Pink Eye

Conjunctivitis Or Pink Eye

The flu season has arrived with a vengeance this year. One side effect of the flu can be conjunctivitis. It is an inflammation of the conjunctiva. The conjunctiva is the thin clear tissue that lies over the white part of the eye and lines the inside of the eyelid. Pinkeye has a number of different causes, including viruses, bacteria (such as Gonorrhea or Chlamydia) and irritants such as shampoos, pool chlorine or allergies. Since the flu itself is a viral infection pink eye caused by the flu is a viral condition too.

Pinkeye caused by some bacteria and viruses can spread easily from person to person, but is not a serious health risk if diagnosed promptly. Pinkeye in newborn babies, however, should be reported to a doctor immediately.

Symptoms of Pinkeye can be

  • Redness in the white of the eye or inner eyelid
  • Increased amount of tears
  • Thick yellow discharge that crusts over the eyelashes, especially after sleep
  • Itchy, and/or burning eyes
  • Blurred vision
  • Increased sensitivity to light

The treatment for pinkeye depends on the cause. Pinkeye caused by bacteria, is treated with antibiotics, in the form of eye drops, ointments, or pills. Contrary to common believe MOST cases of conjunctivitis are caused by a virus and are not receptive to antibiotic treatment. It is very difficult to distinguish between bacterial and viral conjunctivitis from the symptoms alone. It appears that a bacterial infection presents with increased discharge and crusting over night though. Please see your eye doctor for a differential diagnosis.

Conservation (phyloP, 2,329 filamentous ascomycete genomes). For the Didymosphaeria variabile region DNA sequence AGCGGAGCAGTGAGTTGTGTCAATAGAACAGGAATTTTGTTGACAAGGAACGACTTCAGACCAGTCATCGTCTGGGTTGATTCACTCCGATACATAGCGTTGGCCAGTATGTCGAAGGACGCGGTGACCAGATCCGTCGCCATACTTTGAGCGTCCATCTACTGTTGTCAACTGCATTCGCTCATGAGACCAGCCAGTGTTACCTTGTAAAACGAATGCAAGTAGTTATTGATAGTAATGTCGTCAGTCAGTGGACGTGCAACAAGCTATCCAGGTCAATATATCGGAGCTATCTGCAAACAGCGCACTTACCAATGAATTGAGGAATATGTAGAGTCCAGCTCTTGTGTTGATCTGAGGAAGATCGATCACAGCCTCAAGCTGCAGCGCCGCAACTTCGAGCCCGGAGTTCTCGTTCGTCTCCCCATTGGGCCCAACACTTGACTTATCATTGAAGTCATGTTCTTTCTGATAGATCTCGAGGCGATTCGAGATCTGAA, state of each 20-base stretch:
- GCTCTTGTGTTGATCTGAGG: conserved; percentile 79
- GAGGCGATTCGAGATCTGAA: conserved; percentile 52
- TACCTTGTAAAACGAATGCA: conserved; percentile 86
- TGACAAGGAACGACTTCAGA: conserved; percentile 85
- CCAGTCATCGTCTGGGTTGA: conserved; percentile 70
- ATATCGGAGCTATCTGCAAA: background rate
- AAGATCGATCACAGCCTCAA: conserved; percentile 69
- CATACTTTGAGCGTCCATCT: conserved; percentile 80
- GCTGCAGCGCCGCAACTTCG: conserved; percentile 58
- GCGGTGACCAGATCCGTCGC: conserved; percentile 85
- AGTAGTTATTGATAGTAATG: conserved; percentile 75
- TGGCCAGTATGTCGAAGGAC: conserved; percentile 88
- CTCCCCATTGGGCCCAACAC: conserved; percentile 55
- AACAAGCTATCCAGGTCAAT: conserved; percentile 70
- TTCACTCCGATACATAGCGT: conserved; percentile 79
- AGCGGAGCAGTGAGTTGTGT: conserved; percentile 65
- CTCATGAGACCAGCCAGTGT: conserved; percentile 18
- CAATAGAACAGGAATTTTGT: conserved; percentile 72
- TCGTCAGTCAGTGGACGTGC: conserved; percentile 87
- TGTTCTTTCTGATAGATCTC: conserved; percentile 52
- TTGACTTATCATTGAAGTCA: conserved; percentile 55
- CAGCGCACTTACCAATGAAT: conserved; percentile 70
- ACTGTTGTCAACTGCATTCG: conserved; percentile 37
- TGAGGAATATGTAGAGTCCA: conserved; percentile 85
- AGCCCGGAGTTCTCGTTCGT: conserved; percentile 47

From a practical perspective, young children under the age of 5 years who present with an uncertain picture that could be bacterial, whether a primary process or a secondary result of their sticking their hands in mouths, toys, and numerous other places before touching their eyes, should also be treated with ocular antibiotics.

Viral pinkeye often results from the viruses that cause a common cold. Just as a cold must run its course, so must this form of pinkeye, which usually lasts from four to seven days. Viral conjunctivitis can be highly contagious. Avoid contact with others and wash your hands frequently.

Pinkeye caused by an irritating substance, use water to wash the substance from the eye for five minutes. Your eyes should begin to improve within four hours. Allergy-associated conjunctivitis should improve once the allergy is treated and the allergen removed.

How to relieve the symptoms of pinkeye?

Protect your eyes from dirt and other irritating substances e.g. make-up, contact lenses, pollen. Non-prescription “artificial tears,” a type of eye drops, may help relieve itching and burning from the irritating substances causing your pinkeye.

Traditional Chinese Medicine and the treatment of Pinkeye!

Just like in Western Medicine pinkeye has a variety of causes and is treated according to the diagnosis. One herb generally used to decrease the symptoms of pinkeye is to make a tea of chrysanthemum flowers (Ju Hua). The tea should be sipped several times per day. The warm flower can be wrapped into a cloth and used as a poultice on the effected eye. Please consult with a Traditional Chinese Medicine Practitioner (aka acupuncturist) before buying or applying any Chinese Herbal Medicine. Especially for viral conjunctivitis Chinese Medicine can be much more effective than Western Medicine.

Please contact Igor Zielinski, L.Ac.  at Avicenna Acupuncture Clinic for a free 15 minute phone consultation #303 803 0674.

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